Put a Fork in It, You’re Done
By Megan Wild | Nov 29, 2017
It doesn’t matter if you live just outside of the city or if you’re far out in the countryside. From meeting your composting and canning needs, cutting and gathering firewood, seeding, planting and harvesting, livestock care and equipment management, you hardly have any time for fun or frivolity. Plus the chicken coops, don’t forget the chickens.
Because of this extensive list of to-dos, it’s important farmers and homesteaders use the best and most reliable equipment possible. On any list by an expert, no matter the length or the purpose, one of the items under suggestion may include the forklift. While usually associated with heavy construction operations, this piece of equipment can be just as useful on dirt as on concrete.
Why Buy a Forklift for the Farm?
When you think of a farm or a ranch, the first thing that comes to mind are planted crops. Crops, dirt, a large red building with white doors, and a green landscape. That’s the universal picture of agriculture, and it rarely includes anything else, at least initially. Surprisingly enough, people don’t usually think of heavy machinery when they think of farming, but homesteads often possess a number of heavy pieces of equipment in addition to industrial-sized containers and items.
Make Basic Grunt Work Easier With a Forklift
Now you’re remembering tractors, aren’t you? Transporting heavy equipment and tools are one of the benefits of having a forklift close at hand on your farm. Work you can accomplish efficiently and effectively with the use of this particular machine includes:
• Lifting and carrying large or heavy farming tools, supplies or smaller-sized machinery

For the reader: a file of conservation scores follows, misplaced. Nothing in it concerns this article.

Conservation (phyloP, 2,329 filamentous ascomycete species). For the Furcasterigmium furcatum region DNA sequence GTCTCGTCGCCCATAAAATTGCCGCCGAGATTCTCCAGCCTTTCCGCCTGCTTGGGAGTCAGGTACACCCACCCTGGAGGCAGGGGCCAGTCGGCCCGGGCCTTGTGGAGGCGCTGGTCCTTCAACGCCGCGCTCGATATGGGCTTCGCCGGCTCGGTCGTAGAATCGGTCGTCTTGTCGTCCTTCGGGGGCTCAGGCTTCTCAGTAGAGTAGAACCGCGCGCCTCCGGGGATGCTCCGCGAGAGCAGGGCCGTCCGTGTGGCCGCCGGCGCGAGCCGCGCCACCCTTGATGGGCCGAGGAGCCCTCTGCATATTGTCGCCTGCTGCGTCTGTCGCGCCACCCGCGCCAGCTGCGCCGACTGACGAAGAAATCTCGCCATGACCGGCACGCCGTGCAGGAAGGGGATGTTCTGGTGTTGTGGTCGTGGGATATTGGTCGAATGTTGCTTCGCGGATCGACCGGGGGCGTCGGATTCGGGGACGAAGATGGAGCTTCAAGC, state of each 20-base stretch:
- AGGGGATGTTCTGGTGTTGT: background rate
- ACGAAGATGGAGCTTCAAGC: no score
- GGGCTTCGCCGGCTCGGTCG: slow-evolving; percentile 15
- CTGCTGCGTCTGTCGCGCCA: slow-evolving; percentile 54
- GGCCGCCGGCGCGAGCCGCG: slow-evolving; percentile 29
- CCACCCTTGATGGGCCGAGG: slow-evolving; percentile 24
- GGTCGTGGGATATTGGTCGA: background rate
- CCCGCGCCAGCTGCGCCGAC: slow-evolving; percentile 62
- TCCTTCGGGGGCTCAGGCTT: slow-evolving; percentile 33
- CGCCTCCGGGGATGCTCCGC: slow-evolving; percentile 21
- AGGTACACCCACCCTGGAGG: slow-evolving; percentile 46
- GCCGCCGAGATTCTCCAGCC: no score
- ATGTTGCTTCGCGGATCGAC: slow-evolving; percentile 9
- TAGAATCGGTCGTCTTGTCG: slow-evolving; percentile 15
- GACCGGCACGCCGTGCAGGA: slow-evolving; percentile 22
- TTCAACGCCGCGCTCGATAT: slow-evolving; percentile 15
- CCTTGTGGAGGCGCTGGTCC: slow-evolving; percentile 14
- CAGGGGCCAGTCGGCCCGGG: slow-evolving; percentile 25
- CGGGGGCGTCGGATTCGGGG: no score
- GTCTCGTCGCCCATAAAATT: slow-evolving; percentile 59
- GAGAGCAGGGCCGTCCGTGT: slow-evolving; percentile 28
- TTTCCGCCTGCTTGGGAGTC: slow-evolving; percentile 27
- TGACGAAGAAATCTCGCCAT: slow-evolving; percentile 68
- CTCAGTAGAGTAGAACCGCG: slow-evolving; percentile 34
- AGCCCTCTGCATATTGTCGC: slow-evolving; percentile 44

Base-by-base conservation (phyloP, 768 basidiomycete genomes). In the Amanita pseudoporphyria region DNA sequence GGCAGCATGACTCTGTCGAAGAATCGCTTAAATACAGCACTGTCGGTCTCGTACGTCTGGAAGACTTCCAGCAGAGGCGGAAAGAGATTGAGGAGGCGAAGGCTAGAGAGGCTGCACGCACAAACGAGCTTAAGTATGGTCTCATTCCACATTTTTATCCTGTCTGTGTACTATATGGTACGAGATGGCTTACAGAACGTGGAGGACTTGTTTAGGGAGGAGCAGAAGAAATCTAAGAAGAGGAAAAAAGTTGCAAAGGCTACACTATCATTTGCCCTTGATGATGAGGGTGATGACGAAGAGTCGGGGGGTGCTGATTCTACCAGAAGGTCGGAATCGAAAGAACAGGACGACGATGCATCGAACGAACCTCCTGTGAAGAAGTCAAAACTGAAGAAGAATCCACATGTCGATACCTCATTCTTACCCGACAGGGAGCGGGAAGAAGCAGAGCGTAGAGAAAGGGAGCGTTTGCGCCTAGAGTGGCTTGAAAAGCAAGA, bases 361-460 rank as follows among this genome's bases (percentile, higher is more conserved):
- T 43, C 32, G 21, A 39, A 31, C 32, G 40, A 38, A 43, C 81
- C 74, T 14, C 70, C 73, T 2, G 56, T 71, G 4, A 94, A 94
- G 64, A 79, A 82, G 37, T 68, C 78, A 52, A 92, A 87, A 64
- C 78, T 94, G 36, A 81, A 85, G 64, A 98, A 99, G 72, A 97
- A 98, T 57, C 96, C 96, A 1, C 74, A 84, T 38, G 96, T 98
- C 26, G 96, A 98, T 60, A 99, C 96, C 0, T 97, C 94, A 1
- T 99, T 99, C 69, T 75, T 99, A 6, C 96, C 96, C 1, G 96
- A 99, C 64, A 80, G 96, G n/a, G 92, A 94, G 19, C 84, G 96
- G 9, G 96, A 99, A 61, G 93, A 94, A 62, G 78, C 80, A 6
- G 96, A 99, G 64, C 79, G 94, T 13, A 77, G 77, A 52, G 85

• Loading and unloading produce, bulk bags or animal feed
Alternative Use for Forklifts
This particular function of the forklift has long since been discovered in shipping ports, lumber and junkyards, open-air garden centers and even businesses that use external storage centers. Unlike their construction site counterparts, let’s call them alternative-use forklifts. They have special tires that distribute weight more evenly for the distinct terrain of farmland.
Off-Road Potential for Forklifts
You can’t just grab the first yellow vehicle from your local construction site and drive it to your homestead for use. You’ll crush any crops popping through the surface, ruin your soil and quite possibly get stuck in the mud. Rough terrain work requires the right model of forklift, one that’s adapted to the uneven and unstable nature of country landscapes. You even need the right kind of engine in order to ensure you don’t strain your equipment too heavily.
For alternative-use forklifts, the engine to beat will be diesel. Diesel engines already power a majority of farm equipment, partly because they are a greener option for agricultural use. Also, diesel engines combine efficiency, durability and performance for rough and uneven terrain use, a bonus when operating an alternative-use forklift.
Indoor Work for Forklifts
Anyone who has been to or worked at a home improvement store knows the usefulness of the forklift. Lifting and transporting pallets of items and heavy products or transporting stock materials — the forklift can do it all. If you need to work several levels higher than your legs and arms are capable of reaching, there’s a special type of platform forklift to meet that need. Thanks to the relative absence of harsh weather or uneven terrain, these particular forklifts help workers move and stack boxes and crates, and are modified with safety measures for worker safety.
Additional Uses for Forklifts on a Homestead
Other uses for your forklift, as you have undoubtedly seen the value of the machine while reading this article and have begun shopping online, include plowing snow, towing items and machines and various hay-related chores. You’re going to want to purchase the necessary add-on implements to the forklift in order to use it for these additional operations and make sure you keep your machine clean and well maintained to prevent rust or malfunction.
While purchasing or leasing a new forklift would be preferable, a used machine that’s well-kept and up-to-date can save you on shopping time and get you back to your farm work quickly.
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